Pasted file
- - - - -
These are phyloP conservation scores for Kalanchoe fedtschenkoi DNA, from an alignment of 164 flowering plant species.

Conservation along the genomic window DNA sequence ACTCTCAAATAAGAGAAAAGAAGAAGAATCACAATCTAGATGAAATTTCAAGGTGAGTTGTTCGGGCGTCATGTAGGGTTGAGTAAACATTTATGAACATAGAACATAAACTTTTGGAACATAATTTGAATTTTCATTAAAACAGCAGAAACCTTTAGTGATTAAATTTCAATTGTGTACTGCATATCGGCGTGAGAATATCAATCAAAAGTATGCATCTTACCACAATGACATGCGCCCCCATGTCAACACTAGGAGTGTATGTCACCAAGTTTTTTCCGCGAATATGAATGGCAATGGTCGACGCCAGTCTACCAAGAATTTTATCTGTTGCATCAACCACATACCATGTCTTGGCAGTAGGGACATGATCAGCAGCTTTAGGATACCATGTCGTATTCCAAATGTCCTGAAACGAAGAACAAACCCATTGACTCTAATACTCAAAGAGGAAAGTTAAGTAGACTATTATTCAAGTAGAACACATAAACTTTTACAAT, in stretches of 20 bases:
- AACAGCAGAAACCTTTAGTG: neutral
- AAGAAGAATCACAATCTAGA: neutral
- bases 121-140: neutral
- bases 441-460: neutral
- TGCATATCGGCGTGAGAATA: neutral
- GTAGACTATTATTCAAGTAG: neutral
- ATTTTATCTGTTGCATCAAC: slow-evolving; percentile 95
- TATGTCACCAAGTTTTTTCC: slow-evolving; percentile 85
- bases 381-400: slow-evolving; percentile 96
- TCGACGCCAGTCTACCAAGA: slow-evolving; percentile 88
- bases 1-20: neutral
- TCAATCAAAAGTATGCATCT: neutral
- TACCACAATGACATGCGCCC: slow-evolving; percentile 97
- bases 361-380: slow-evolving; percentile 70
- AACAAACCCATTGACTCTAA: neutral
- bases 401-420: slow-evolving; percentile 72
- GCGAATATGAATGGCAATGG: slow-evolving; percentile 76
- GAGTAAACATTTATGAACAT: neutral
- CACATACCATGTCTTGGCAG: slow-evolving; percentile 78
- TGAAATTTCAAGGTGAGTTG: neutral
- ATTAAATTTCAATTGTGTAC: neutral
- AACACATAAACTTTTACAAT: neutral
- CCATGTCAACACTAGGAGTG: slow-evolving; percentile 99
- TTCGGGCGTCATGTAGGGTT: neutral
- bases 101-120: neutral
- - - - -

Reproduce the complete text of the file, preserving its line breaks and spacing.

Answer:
These are phyloP conservation scores for Kalanchoe fedtschenkoi DNA, from an alignment of 164 flowering plant species.

Conservation along the genomic window DNA sequence ACTCTCAAATAAGAGAAAAGAAGAAGAATCACAATCTAGATGAAATTTCAAGGTGAGTTGTTCGGGCGTCATGTAGGGTTGAGTAAACATTTATGAACATAGAACATAAACTTTTGGAACATAATTTGAATTTTCATTAAAACAGCAGAAACCTTTAGTGATTAAATTTCAATTGTGTACTGCATATCGGCGTGAGAATATCAATCAAAAGTATGCATCTTACCACAATGACATGCGCCCCCATGTCAACACTAGGAGTGTATGTCACCAAGTTTTTTCCGCGAATATGAATGGCAATGGTCGACGCCAGTCTACCAAGAATTTTATCTGTTGCATCAACCACATACCATGTCTTGGCAGTAGGGACATGATCAGCAGCTTTAGGATACCATGTCGTATTCCAAATGTCCTGAAACGAAGAACAAACCCATTGACTCTAATACTCAAAGAGGAAAGTTAAGTAGACTATTATTCAAGTAGAACACATAAACTTTTACAAT, in stretches of 20 bases:
- AACAGCAGAAACCTTTAGTG: neutral
- AAGAAGAATCACAATCTAGA: neutral
- bases 121-140: neutral
- bases 441-460: neutral
- TGCATATCGGCGTGAGAATA: neutral
- GTAGACTATTATTCAAGTAG: neutral
- ATTTTATCTGTTGCATCAAC: slow-evolving; percentile 95
- TATGTCACCAAGTTTTTTCC: slow-evolving; percentile 85
- bases 381-400: slow-evolving; percentile 96
- TCGACGCCAGTCTACCAAGA: slow-evolving; percentile 88
- bases 1-20: neutral
- TCAATCAAAAGTATGCATCT: neutral
- TACCACAATGACATGCGCCC: slow-evolving; percentile 97
- bases 361-380: slow-evolving; percentile 70
- AACAAACCCATTGACTCTAA: neutral
- bases 401-420: slow-evolving; percentile 72
- GCGAATATGAATGGCAATGG: slow-evolving; percentile 76
- GAGTAAACATTTATGAACAT: neutral
- CACATACCATGTCTTGGCAG: slow-evolving; percentile 78
- TGAAATTTCAAGGTGAGTTG: neutral
- ATTAAATTTCAATTGTGTAC: neutral
- AACACATAAACTTTTACAAT: neutral
- CCATGTCAACACTAGGAGTG: slow-evolving; percentile 99
- TTCGGGCGTCATGTAGGGTT: neutral
- bases 101-120: neutral